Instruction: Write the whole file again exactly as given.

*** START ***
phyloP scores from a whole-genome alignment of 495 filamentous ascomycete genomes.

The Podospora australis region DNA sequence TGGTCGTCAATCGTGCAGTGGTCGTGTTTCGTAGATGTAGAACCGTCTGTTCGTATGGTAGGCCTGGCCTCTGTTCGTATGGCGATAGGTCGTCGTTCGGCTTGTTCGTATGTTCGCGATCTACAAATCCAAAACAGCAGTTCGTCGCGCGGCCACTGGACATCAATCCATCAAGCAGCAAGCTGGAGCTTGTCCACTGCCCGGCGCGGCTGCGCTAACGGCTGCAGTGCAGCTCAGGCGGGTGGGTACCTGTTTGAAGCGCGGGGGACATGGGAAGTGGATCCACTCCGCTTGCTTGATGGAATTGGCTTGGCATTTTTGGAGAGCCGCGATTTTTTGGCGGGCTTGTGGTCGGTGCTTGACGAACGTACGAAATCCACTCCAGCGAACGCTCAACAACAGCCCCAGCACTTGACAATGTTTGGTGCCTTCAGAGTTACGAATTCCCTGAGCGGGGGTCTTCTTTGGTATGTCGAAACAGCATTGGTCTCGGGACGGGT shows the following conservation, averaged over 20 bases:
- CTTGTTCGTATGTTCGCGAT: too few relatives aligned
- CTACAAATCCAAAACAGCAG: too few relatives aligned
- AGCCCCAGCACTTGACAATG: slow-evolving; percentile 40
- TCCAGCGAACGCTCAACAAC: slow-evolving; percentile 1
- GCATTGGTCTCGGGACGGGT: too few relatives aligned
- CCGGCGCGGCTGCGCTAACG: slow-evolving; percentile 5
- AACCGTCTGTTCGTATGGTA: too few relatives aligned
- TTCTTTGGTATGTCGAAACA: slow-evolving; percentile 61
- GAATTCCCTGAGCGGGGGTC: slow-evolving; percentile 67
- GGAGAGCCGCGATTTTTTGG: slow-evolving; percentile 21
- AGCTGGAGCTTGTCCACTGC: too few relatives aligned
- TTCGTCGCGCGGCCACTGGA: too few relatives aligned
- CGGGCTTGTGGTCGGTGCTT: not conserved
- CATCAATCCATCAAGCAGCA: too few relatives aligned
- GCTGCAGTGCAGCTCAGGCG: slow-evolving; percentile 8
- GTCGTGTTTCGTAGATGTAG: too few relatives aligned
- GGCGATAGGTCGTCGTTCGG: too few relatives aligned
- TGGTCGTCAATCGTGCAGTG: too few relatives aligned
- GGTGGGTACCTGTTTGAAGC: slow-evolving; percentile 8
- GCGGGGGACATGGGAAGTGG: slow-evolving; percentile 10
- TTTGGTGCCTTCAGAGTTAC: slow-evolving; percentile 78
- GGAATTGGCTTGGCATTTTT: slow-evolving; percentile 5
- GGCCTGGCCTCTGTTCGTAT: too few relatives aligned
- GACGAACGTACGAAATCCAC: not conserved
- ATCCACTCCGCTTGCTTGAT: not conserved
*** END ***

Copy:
phyloP scores from a whole-genome alignment of 495 filamentous ascomycete genomes.

The Podospora australis region DNA sequence TGGTCGTCAATCGTGCAGTGGTCGTGTTTCGTAGATGTAGAACCGTCTGTTCGTATGGTAGGCCTGGCCTCTGTTCGTATGGCGATAGGTCGTCGTTCGGCTTGTTCGTATGTTCGCGATCTACAAATCCAAAACAGCAGTTCGTCGCGCGGCCACTGGACATCAATCCATCAAGCAGCAAGCTGGAGCTTGTCCACTGCCCGGCGCGGCTGCGCTAACGGCTGCAGTGCAGCTCAGGCGGGTGGGTACCTGTTTGAAGCGCGGGGGACATGGGAAGTGGATCCACTCCGCTTGCTTGATGGAATTGGCTTGGCATTTTTGGAGAGCCGCGATTTTTTGGCGGGCTTGTGGTCGGTGCTTGACGAACGTACGAAATCCACTCCAGCGAACGCTCAACAACAGCCCCAGCACTTGACAATGTTTGGTGCCTTCAGAGTTACGAATTCCCTGAGCGGGGGTCTTCTTTGGTATGTCGAAACAGCATTGGTCTCGGGACGGGT shows the following conservation, averaged over 20 bases:
- CTTGTTCGTATGTTCGCGAT: too few relatives aligned
- CTACAAATCCAAAACAGCAG: too few relatives aligned
- AGCCCCAGCACTTGACAATG: slow-evolving; percentile 40
- TCCAGCGAACGCTCAACAAC: slow-evolving; percentile 1
- GCATTGGTCTCGGGACGGGT: too few relatives aligned
- CCGGCGCGGCTGCGCTAACG: slow-evolving; percentile 5
- AACCGTCTGTTCGTATGGTA: too few relatives aligned
- TTCTTTGGTATGTCGAAACA: slow-evolving; percentile 61
- GAATTCCCTGAGCGGGGGTC: slow-evolving; percentile 67
- GGAGAGCCGCGATTTTTTGG: slow-evolving; percentile 21
- AGCTGGAGCTTGTCCACTGC: too few relatives aligned
- TTCGTCGCGCGGCCACTGGA: too few relatives aligned
- CGGGCTTGTGGTCGGTGCTT: not conserved
- CATCAATCCATCAAGCAGCA: too few relatives aligned
- GCTGCAGTGCAGCTCAGGCG: slow-evolving; percentile 8
- GTCGTGTTTCGTAGATGTAG: too few relatives aligned
- GGCGATAGGTCGTCGTTCGG: too few relatives aligned
- TGGTCGTCAATCGTGCAGTG: too few relatives aligned
- GGTGGGTACCTGTTTGAAGC: slow-evolving; percentile 8
- GCGGGGGACATGGGAAGTGG: slow-evolving; percentile 10
- TTTGGTGCCTTCAGAGTTAC: slow-evolving; percentile 78
- GGAATTGGCTTGGCATTTTT: slow-evolving; percentile 5
- GGCCTGGCCTCTGTTCGTAT: too few relatives aligned
- GACGAACGTACGAAATCCAC: not conserved
- ATCCACTCCGCTTGCTTGAT: not conserved